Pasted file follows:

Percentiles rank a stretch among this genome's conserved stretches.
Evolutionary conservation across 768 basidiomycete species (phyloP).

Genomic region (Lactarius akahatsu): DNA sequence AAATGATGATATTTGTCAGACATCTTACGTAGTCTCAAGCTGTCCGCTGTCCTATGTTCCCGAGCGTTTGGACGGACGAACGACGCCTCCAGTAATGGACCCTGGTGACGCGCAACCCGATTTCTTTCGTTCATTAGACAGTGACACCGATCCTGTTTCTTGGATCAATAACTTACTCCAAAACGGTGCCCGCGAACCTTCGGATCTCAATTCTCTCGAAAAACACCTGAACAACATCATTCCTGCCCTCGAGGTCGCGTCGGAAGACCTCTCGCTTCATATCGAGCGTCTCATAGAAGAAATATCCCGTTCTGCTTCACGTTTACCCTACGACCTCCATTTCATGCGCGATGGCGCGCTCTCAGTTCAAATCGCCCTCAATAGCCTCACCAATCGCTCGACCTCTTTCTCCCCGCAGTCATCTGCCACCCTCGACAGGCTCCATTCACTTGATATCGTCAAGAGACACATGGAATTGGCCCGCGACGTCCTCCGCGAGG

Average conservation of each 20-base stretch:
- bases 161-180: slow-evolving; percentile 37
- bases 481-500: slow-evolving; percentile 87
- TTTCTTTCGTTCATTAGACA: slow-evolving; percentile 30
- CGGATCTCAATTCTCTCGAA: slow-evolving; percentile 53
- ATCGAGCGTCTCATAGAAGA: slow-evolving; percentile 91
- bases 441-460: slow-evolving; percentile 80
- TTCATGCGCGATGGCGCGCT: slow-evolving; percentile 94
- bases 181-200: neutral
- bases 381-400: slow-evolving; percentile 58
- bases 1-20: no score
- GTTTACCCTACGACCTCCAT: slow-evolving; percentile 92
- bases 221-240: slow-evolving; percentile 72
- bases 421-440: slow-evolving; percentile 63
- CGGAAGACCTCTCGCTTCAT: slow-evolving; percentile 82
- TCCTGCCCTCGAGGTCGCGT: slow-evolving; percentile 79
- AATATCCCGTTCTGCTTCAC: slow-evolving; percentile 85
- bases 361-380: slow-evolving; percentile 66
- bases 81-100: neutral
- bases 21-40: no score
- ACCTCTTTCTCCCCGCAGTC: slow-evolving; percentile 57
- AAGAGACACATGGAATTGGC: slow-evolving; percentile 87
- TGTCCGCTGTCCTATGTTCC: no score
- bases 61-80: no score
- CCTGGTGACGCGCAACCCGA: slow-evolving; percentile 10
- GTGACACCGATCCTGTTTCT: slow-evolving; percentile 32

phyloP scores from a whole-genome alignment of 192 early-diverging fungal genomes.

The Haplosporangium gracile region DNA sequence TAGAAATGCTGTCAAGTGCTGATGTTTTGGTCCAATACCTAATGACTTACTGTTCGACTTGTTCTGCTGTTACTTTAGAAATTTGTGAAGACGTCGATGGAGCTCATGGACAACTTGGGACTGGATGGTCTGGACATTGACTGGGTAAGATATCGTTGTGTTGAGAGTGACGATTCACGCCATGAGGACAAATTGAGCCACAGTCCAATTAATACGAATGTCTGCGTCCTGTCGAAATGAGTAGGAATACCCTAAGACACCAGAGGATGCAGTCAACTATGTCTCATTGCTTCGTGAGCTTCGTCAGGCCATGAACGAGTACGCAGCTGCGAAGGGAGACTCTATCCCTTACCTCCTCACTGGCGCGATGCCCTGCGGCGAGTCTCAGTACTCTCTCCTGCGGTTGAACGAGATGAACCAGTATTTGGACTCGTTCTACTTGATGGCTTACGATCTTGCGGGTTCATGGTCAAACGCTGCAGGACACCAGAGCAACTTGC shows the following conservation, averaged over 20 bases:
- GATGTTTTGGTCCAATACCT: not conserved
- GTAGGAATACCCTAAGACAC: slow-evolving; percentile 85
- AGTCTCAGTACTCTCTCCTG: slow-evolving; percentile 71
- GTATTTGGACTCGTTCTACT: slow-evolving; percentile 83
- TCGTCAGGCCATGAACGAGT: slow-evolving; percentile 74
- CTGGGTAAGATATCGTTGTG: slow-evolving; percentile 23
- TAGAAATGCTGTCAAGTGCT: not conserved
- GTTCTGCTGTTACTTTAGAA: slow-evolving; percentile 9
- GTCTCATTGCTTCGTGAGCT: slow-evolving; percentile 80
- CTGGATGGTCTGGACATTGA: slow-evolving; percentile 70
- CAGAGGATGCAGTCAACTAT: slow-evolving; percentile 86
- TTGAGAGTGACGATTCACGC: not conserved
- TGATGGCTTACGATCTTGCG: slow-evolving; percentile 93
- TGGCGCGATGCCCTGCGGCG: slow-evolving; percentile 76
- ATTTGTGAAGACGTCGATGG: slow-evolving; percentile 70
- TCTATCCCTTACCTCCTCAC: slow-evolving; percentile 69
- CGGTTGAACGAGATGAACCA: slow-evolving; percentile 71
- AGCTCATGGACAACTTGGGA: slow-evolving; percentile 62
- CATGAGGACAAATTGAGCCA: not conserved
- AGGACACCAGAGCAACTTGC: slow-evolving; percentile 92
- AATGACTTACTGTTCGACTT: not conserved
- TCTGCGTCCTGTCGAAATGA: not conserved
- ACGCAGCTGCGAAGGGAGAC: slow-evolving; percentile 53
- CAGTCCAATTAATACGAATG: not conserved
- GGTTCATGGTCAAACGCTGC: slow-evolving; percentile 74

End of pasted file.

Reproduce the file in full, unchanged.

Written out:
Percentiles rank a stretch among this genome's conserved stretches.
Evolutionary conservation across 768 basidiomycete species (phyloP).

Genomic region (Lactarius akahatsu): DNA sequence AAATGATGATATTTGTCAGACATCTTACGTAGTCTCAAGCTGTCCGCTGTCCTATGTTCCCGAGCGTTTGGACGGACGAACGACGCCTCCAGTAATGGACCCTGGTGACGCGCAACCCGATTTCTTTCGTTCATTAGACAGTGACACCGATCCTGTTTCTTGGATCAATAACTTACTCCAAAACGGTGCCCGCGAACCTTCGGATCTCAATTCTCTCGAAAAACACCTGAACAACATCATTCCTGCCCTCGAGGTCGCGTCGGAAGACCTCTCGCTTCATATCGAGCGTCTCATAGAAGAAATATCCCGTTCTGCTTCACGTTTACCCTACGACCTCCATTTCATGCGCGATGGCGCGCTCTCAGTTCAAATCGCCCTCAATAGCCTCACCAATCGCTCGACCTCTTTCTCCCCGCAGTCATCTGCCACCCTCGACAGGCTCCATTCACTTGATATCGTCAAGAGACACATGGAATTGGCCCGCGACGTCCTCCGCGAGG

Average conservation of each 20-base stretch:
- bases 161-180: slow-evolving; percentile 37
- bases 481-500: slow-evolving; percentile 87
- TTTCTTTCGTTCATTAGACA: slow-evolving; percentile 30
- CGGATCTCAATTCTCTCGAA: slow-evolving; percentile 53
- ATCGAGCGTCTCATAGAAGA: slow-evolving; percentile 91
- bases 441-460: slow-evolving; percentile 80
- TTCATGCGCGATGGCGCGCT: slow-evolving; percentile 94
- bases 181-200: neutral
- bases 381-400: slow-evolving; percentile 58
- bases 1-20: no score
- GTTTACCCTACGACCTCCAT: slow-evolving; percentile 92
- bases 221-240: slow-evolving; percentile 72
- bases 421-440: slow-evolving; percentile 63
- CGGAAGACCTCTCGCTTCAT: slow-evolving; percentile 82
- TCCTGCCCTCGAGGTCGCGT: slow-evolving; percentile 79
- AATATCCCGTTCTGCTTCAC: slow-evolving; percentile 85
- bases 361-380: slow-evolving; percentile 66
- bases 81-100: neutral
- bases 21-40: no score
- ACCTCTTTCTCCCCGCAGTC: slow-evolving; percentile 57
- AAGAGACACATGGAATTGGC: slow-evolving; percentile 87
- TGTCCGCTGTCCTATGTTCC: no score
- bases 61-80: no score
- CCTGGTGACGCGCAACCCGA: slow-evolving; percentile 10
- GTGACACCGATCCTGTTTCT: slow-evolving; percentile 32

phyloP scores from a whole-genome alignment of 192 early-diverging fungal genomes.

The Haplosporangium gracile region DNA sequence TAGAAATGCTGTCAAGTGCTGATGTTTTGGTCCAATACCTAATGACTTACTGTTCGACTTGTTCTGCTGTTACTTTAGAAATTTGTGAAGACGTCGATGGAGCTCATGGACAACTTGGGACTGGATGGTCTGGACATTGACTGGGTAAGATATCGTTGTGTTGAGAGTGACGATTCACGCCATGAGGACAAATTGAGCCACAGTCCAATTAATACGAATGTCTGCGTCCTGTCGAAATGAGTAGGAATACCCTAAGACACCAGAGGATGCAGTCAACTATGTCTCATTGCTTCGTGAGCTTCGTCAGGCCATGAACGAGTACGCAGCTGCGAAGGGAGACTCTATCCCTTACCTCCTCACTGGCGCGATGCCCTGCGGCGAGTCTCAGTACTCTCTCCTGCGGTTGAACGAGATGAACCAGTATTTGGACTCGTTCTACTTGATGGCTTACGATCTTGCGGGTTCATGGTCAAACGCTGCAGGACACCAGAGCAACTTGC shows the following conservation, averaged over 20 bases:
- GATGTTTTGGTCCAATACCT: not conserved
- GTAGGAATACCCTAAGACAC: slow-evolving; percentile 85
- AGTCTCAGTACTCTCTCCTG: slow-evolving; percentile 71
- GTATTTGGACTCGTTCTACT: slow-evolving; percentile 83
- TCGTCAGGCCATGAACGAGT: slow-evolving; percentile 74
- CTGGGTAAGATATCGTTGTG: slow-evolving; percentile 23
- TAGAAATGCTGTCAAGTGCT: not conserved
- GTTCTGCTGTTACTTTAGAA: slow-evolving; percentile 9
- GTCTCATTGCTTCGTGAGCT: slow-evolving; percentile 80
- CTGGATGGTCTGGACATTGA: slow-evolving; percentile 70
- CAGAGGATGCAGTCAACTAT: slow-evolving; percentile 86
- TTGAGAGTGACGATTCACGC: not conserved
- TGATGGCTTACGATCTTGCG: slow-evolving; percentile 93
- TGGCGCGATGCCCTGCGGCG: slow-evolving; percentile 76
- ATTTGTGAAGACGTCGATGG: slow-evolving; percentile 70
- TCTATCCCTTACCTCCTCAC: slow-evolving; percentile 69
- CGGTTGAACGAGATGAACCA: slow-evolving; percentile 71
- AGCTCATGGACAACTTGGGA: slow-evolving; percentile 62
- CATGAGGACAAATTGAGCCA: not conserved
- AGGACACCAGAGCAACTTGC: slow-evolving; percentile 92
- AATGACTTACTGTTCGACTT: not conserved
- TCTGCGTCCTGTCGAAATGA: not conserved
- ACGCAGCTGCGAAGGGAGAC: slow-evolving; percentile 53
- CAGTCCAATTAATACGAATG: not conserved
- GGTTCATGGTCAAACGCTGC: slow-evolving; percentile 74